A comparative study on the implementation of the Rome statute by South Africa and Germany: a case of fragmentation of international criminal law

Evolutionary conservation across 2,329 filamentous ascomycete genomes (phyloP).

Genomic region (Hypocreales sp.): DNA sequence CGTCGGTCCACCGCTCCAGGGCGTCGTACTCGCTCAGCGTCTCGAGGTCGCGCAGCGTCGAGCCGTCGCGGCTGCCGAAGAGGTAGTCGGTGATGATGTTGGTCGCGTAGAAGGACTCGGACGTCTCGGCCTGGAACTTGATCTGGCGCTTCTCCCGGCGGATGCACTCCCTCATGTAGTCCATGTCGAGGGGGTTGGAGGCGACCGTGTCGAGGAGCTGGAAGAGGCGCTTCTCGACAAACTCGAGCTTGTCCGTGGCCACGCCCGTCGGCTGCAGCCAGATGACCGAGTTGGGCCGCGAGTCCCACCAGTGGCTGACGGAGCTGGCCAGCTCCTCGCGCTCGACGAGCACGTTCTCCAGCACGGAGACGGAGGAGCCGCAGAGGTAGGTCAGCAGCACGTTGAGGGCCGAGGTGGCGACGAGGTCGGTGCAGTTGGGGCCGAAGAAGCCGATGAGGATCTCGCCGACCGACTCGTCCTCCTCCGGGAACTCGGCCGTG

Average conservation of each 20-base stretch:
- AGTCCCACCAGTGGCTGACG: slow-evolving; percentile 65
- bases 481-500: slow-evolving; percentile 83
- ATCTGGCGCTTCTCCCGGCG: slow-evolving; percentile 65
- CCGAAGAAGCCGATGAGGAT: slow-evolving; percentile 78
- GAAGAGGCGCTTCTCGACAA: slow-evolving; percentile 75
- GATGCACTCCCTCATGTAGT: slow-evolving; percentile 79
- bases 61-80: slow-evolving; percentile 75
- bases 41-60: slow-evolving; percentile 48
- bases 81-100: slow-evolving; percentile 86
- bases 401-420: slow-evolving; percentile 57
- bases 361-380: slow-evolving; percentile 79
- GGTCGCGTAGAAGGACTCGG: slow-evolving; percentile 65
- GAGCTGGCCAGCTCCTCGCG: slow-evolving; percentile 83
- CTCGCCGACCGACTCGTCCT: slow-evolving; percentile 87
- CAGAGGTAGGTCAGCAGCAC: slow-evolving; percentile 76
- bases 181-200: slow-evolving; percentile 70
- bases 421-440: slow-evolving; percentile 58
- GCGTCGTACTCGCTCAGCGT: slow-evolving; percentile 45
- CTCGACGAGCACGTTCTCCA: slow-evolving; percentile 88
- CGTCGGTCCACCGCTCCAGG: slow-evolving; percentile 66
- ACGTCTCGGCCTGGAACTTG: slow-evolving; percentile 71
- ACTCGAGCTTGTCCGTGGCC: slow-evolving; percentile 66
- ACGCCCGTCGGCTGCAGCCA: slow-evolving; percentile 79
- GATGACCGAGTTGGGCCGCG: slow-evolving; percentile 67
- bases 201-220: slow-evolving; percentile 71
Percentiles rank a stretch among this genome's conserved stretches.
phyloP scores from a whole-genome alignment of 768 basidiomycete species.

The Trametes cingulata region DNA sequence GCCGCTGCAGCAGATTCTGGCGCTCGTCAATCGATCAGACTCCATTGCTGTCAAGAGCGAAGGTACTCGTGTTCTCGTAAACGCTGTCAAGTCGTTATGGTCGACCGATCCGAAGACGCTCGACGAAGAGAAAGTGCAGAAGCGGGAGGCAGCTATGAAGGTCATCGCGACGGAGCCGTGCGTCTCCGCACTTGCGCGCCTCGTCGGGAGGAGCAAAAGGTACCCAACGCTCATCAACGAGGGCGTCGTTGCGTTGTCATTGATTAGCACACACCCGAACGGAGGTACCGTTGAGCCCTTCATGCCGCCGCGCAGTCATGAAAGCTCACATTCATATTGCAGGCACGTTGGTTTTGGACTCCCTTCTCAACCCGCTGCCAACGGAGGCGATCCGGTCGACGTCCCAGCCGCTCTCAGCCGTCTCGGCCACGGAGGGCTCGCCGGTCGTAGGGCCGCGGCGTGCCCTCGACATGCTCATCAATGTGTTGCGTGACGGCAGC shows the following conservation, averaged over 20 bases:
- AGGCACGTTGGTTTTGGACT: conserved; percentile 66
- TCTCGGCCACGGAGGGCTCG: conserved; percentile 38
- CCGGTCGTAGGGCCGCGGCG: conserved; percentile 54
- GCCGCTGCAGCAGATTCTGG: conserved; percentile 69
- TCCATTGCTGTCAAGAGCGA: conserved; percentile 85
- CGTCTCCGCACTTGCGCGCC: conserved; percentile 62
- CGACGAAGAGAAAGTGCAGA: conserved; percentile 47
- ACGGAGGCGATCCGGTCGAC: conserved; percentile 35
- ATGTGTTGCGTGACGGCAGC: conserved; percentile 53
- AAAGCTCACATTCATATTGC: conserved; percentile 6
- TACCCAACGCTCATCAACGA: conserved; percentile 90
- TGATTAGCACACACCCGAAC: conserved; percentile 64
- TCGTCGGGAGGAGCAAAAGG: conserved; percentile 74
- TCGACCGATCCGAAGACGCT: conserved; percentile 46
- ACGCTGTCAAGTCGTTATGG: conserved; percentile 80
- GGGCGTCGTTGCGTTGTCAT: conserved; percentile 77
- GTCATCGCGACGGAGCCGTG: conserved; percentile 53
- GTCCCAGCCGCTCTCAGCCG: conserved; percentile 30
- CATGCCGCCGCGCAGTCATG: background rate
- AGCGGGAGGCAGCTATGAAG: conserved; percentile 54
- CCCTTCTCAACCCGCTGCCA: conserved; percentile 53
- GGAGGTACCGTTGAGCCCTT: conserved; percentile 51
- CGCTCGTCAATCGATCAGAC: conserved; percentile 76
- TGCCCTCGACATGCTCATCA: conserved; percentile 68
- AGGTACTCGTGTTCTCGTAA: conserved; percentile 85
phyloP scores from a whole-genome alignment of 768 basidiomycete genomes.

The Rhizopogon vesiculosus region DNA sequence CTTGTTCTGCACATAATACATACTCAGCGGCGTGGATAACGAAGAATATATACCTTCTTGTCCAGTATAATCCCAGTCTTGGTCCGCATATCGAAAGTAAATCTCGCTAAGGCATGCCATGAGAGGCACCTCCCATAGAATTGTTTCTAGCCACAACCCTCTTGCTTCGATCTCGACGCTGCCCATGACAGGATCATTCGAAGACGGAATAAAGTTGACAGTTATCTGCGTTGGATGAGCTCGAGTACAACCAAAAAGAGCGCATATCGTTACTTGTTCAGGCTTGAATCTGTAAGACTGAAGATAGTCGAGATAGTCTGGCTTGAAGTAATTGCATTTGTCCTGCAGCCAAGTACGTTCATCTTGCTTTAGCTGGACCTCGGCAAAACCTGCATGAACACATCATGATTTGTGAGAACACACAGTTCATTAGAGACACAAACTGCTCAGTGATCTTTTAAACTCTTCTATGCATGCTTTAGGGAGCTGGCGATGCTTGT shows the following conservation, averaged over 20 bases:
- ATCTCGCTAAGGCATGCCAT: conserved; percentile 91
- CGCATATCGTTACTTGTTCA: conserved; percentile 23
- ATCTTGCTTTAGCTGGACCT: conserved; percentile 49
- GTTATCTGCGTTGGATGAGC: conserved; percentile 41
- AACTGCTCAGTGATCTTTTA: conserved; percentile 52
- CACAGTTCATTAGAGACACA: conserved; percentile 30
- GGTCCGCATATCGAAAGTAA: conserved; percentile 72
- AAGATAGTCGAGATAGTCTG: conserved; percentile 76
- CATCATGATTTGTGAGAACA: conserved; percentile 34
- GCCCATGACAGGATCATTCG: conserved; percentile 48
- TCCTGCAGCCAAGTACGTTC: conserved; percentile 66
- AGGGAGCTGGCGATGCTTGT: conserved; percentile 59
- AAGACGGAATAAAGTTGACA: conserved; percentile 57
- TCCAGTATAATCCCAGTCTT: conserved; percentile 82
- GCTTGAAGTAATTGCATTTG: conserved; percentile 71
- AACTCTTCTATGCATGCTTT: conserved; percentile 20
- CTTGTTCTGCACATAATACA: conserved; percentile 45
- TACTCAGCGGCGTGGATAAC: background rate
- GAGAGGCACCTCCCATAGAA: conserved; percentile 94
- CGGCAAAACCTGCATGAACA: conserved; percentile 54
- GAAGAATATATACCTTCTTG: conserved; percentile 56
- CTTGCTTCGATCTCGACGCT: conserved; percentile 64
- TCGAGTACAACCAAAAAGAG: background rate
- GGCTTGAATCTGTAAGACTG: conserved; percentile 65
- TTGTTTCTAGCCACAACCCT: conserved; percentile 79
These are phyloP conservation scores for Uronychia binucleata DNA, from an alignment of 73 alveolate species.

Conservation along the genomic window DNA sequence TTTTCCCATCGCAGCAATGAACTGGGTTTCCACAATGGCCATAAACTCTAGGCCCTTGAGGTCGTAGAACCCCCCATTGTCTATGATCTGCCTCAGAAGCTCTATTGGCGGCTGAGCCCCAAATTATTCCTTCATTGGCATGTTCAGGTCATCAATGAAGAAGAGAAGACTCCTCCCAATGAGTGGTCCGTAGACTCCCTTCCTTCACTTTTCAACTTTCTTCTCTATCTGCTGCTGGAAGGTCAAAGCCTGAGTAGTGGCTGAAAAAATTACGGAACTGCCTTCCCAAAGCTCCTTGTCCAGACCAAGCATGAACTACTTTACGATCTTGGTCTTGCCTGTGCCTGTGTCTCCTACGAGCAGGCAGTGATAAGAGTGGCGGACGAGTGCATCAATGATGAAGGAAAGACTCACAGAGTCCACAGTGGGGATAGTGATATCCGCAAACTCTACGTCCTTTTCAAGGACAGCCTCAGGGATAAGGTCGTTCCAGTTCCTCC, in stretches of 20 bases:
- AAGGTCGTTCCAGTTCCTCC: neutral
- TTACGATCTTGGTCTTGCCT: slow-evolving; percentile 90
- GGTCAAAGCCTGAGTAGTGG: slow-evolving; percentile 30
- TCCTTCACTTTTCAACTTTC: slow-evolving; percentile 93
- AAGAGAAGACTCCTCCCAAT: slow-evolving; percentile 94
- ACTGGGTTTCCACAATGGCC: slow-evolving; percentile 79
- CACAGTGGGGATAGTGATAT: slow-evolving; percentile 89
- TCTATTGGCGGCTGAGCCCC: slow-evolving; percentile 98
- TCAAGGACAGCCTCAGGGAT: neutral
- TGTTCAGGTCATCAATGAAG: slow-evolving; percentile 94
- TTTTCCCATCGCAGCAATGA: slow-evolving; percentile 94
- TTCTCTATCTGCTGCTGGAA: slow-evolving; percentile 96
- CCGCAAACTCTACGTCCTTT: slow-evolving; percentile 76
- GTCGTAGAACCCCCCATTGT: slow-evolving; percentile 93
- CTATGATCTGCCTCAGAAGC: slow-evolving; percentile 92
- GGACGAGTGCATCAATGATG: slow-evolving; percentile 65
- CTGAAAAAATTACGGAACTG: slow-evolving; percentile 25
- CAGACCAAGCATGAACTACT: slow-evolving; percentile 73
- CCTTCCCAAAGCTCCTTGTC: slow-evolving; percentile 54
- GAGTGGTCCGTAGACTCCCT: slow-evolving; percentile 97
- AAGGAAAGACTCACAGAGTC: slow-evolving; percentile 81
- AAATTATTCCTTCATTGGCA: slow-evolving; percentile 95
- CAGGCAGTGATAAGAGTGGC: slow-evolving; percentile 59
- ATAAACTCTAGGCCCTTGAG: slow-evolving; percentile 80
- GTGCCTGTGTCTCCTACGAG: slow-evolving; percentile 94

The Rome Statute established the International Criminal Court (ICC). It provides that the Court is complementary to national jurisdictions. This entails that the primary jurisdiction over core crimes lies at the domestic level. However, in the absence of express provision for implementation, States have adopted different methods in the incorporating of the substantive and the procedural provisions of the Rome Statute. The German Code of Crimes against International Law and the South African Implementation of the Rome Statute Act considered under this study are indicative of the existing divergence. This paper argues that complementarity necessitates the divergence in approach. It further argues that the diversity is an issue of pluralism rather than fragmentation of international criminal law.